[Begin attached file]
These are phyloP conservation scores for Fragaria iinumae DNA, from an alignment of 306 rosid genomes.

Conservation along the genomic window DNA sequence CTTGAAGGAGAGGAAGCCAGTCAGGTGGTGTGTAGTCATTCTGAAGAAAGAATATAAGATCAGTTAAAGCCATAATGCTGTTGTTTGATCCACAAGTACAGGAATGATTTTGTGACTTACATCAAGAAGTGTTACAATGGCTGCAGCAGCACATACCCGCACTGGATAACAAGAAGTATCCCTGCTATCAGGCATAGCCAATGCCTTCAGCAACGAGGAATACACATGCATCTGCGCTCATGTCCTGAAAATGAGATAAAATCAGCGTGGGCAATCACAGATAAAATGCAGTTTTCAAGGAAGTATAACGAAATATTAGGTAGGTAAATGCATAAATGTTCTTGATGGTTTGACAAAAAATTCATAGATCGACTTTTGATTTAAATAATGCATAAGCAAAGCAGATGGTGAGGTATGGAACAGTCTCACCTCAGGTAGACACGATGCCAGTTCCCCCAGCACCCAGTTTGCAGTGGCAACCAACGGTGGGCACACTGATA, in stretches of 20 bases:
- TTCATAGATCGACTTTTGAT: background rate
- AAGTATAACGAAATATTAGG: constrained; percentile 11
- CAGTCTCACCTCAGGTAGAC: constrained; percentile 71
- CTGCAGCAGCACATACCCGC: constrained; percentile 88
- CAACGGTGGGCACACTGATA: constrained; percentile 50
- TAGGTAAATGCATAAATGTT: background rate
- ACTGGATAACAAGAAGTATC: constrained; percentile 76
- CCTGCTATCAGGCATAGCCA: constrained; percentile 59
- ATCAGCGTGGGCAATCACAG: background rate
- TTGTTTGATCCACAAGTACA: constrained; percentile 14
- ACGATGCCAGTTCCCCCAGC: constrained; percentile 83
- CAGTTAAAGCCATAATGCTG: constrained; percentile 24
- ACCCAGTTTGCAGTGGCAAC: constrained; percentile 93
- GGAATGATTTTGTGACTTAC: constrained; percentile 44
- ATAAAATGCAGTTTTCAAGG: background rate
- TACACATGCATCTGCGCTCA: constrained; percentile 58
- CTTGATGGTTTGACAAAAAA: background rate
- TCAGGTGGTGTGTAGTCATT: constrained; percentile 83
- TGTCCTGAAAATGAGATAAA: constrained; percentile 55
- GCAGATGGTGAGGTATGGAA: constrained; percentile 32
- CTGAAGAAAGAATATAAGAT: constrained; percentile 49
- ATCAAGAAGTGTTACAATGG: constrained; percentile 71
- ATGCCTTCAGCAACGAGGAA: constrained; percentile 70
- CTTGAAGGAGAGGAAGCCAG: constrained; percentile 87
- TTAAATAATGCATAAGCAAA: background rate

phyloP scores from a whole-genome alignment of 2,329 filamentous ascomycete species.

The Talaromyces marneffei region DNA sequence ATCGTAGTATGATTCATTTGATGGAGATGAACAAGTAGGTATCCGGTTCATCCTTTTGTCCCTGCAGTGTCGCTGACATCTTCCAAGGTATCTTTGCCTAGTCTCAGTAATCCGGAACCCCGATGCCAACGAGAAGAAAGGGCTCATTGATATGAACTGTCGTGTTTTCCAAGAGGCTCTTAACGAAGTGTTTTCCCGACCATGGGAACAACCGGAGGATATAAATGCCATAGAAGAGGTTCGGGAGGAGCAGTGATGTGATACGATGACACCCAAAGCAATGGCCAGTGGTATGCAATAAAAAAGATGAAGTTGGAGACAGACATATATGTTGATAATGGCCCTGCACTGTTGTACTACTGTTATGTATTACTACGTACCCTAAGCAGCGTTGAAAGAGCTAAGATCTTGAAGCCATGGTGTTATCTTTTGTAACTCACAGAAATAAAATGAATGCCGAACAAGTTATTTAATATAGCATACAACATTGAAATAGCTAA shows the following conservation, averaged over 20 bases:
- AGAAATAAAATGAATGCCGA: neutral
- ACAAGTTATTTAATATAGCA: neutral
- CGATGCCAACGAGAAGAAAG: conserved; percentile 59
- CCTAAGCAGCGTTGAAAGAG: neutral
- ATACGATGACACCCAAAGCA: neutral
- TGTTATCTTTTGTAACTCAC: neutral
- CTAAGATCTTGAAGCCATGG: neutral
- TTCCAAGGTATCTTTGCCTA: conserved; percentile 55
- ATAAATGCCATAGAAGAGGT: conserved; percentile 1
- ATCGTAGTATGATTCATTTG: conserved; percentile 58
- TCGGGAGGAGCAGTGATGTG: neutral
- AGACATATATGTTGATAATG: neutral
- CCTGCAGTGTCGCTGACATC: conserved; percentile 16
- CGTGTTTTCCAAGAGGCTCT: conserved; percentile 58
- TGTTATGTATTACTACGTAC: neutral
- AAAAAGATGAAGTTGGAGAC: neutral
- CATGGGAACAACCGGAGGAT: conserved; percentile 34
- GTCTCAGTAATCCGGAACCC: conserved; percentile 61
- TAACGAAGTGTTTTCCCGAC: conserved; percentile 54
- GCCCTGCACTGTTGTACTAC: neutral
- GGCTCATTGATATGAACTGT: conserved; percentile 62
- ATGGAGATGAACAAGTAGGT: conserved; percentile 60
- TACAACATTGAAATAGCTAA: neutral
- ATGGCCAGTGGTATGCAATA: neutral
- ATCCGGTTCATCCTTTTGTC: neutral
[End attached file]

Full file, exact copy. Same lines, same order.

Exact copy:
These are phyloP conservation scores for Fragaria iinumae DNA, from an alignment of 306 rosid genomes.

Conservation along the genomic window DNA sequence CTTGAAGGAGAGGAAGCCAGTCAGGTGGTGTGTAGTCATTCTGAAGAAAGAATATAAGATCAGTTAAAGCCATAATGCTGTTGTTTGATCCACAAGTACAGGAATGATTTTGTGACTTACATCAAGAAGTGTTACAATGGCTGCAGCAGCACATACCCGCACTGGATAACAAGAAGTATCCCTGCTATCAGGCATAGCCAATGCCTTCAGCAACGAGGAATACACATGCATCTGCGCTCATGTCCTGAAAATGAGATAAAATCAGCGTGGGCAATCACAGATAAAATGCAGTTTTCAAGGAAGTATAACGAAATATTAGGTAGGTAAATGCATAAATGTTCTTGATGGTTTGACAAAAAATTCATAGATCGACTTTTGATTTAAATAATGCATAAGCAAAGCAGATGGTGAGGTATGGAACAGTCTCACCTCAGGTAGACACGATGCCAGTTCCCCCAGCACCCAGTTTGCAGTGGCAACCAACGGTGGGCACACTGATA, in stretches of 20 bases:
- TTCATAGATCGACTTTTGAT: background rate
- AAGTATAACGAAATATTAGG: constrained; percentile 11
- CAGTCTCACCTCAGGTAGAC: constrained; percentile 71
- CTGCAGCAGCACATACCCGC: constrained; percentile 88
- CAACGGTGGGCACACTGATA: constrained; percentile 50
- TAGGTAAATGCATAAATGTT: background rate
- ACTGGATAACAAGAAGTATC: constrained; percentile 76
- CCTGCTATCAGGCATAGCCA: constrained; percentile 59
- ATCAGCGTGGGCAATCACAG: background rate
- TTGTTTGATCCACAAGTACA: constrained; percentile 14
- ACGATGCCAGTTCCCCCAGC: constrained; percentile 83
- CAGTTAAAGCCATAATGCTG: constrained; percentile 24
- ACCCAGTTTGCAGTGGCAAC: constrained; percentile 93
- GGAATGATTTTGTGACTTAC: constrained; percentile 44
- ATAAAATGCAGTTTTCAAGG: background rate
- TACACATGCATCTGCGCTCA: constrained; percentile 58
- CTTGATGGTTTGACAAAAAA: background rate
- TCAGGTGGTGTGTAGTCATT: constrained; percentile 83
- TGTCCTGAAAATGAGATAAA: constrained; percentile 55
- GCAGATGGTGAGGTATGGAA: constrained; percentile 32
- CTGAAGAAAGAATATAAGAT: constrained; percentile 49
- ATCAAGAAGTGTTACAATGG: constrained; percentile 71
- ATGCCTTCAGCAACGAGGAA: constrained; percentile 70
- CTTGAAGGAGAGGAAGCCAG: constrained; percentile 87
- TTAAATAATGCATAAGCAAA: background rate

phyloP scores from a whole-genome alignment of 2,329 filamentous ascomycete species.

The Talaromyces marneffei region DNA sequence ATCGTAGTATGATTCATTTGATGGAGATGAACAAGTAGGTATCCGGTTCATCCTTTTGTCCCTGCAGTGTCGCTGACATCTTCCAAGGTATCTTTGCCTAGTCTCAGTAATCCGGAACCCCGATGCCAACGAGAAGAAAGGGCTCATTGATATGAACTGTCGTGTTTTCCAAGAGGCTCTTAACGAAGTGTTTTCCCGACCATGGGAACAACCGGAGGATATAAATGCCATAGAAGAGGTTCGGGAGGAGCAGTGATGTGATACGATGACACCCAAAGCAATGGCCAGTGGTATGCAATAAAAAAGATGAAGTTGGAGACAGACATATATGTTGATAATGGCCCTGCACTGTTGTACTACTGTTATGTATTACTACGTACCCTAAGCAGCGTTGAAAGAGCTAAGATCTTGAAGCCATGGTGTTATCTTTTGTAACTCACAGAAATAAAATGAATGCCGAACAAGTTATTTAATATAGCATACAACATTGAAATAGCTAA shows the following conservation, averaged over 20 bases:
- AGAAATAAAATGAATGCCGA: neutral
- ACAAGTTATTTAATATAGCA: neutral
- CGATGCCAACGAGAAGAAAG: conserved; percentile 59
- CCTAAGCAGCGTTGAAAGAG: neutral
- ATACGATGACACCCAAAGCA: neutral
- TGTTATCTTTTGTAACTCAC: neutral
- CTAAGATCTTGAAGCCATGG: neutral
- TTCCAAGGTATCTTTGCCTA: conserved; percentile 55
- ATAAATGCCATAGAAGAGGT: conserved; percentile 1
- ATCGTAGTATGATTCATTTG: conserved; percentile 58
- TCGGGAGGAGCAGTGATGTG: neutral
- AGACATATATGTTGATAATG: neutral
- CCTGCAGTGTCGCTGACATC: conserved; percentile 16
- CGTGTTTTCCAAGAGGCTCT: conserved; percentile 58
- TGTTATGTATTACTACGTAC: neutral
- AAAAAGATGAAGTTGGAGAC: neutral
- CATGGGAACAACCGGAGGAT: conserved; percentile 34
- GTCTCAGTAATCCGGAACCC: conserved; percentile 61
- TAACGAAGTGTTTTCCCGAC: conserved; percentile 54
- GCCCTGCACTGTTGTACTAC: neutral
- GGCTCATTGATATGAACTGT: conserved; percentile 62
- ATGGAGATGAACAAGTAGGT: conserved; percentile 60
- TACAACATTGAAATAGCTAA: neutral
- ATGGCCAGTGGTATGCAATA: neutral
- ATCCGGTTCATCCTTTTGTC: neutral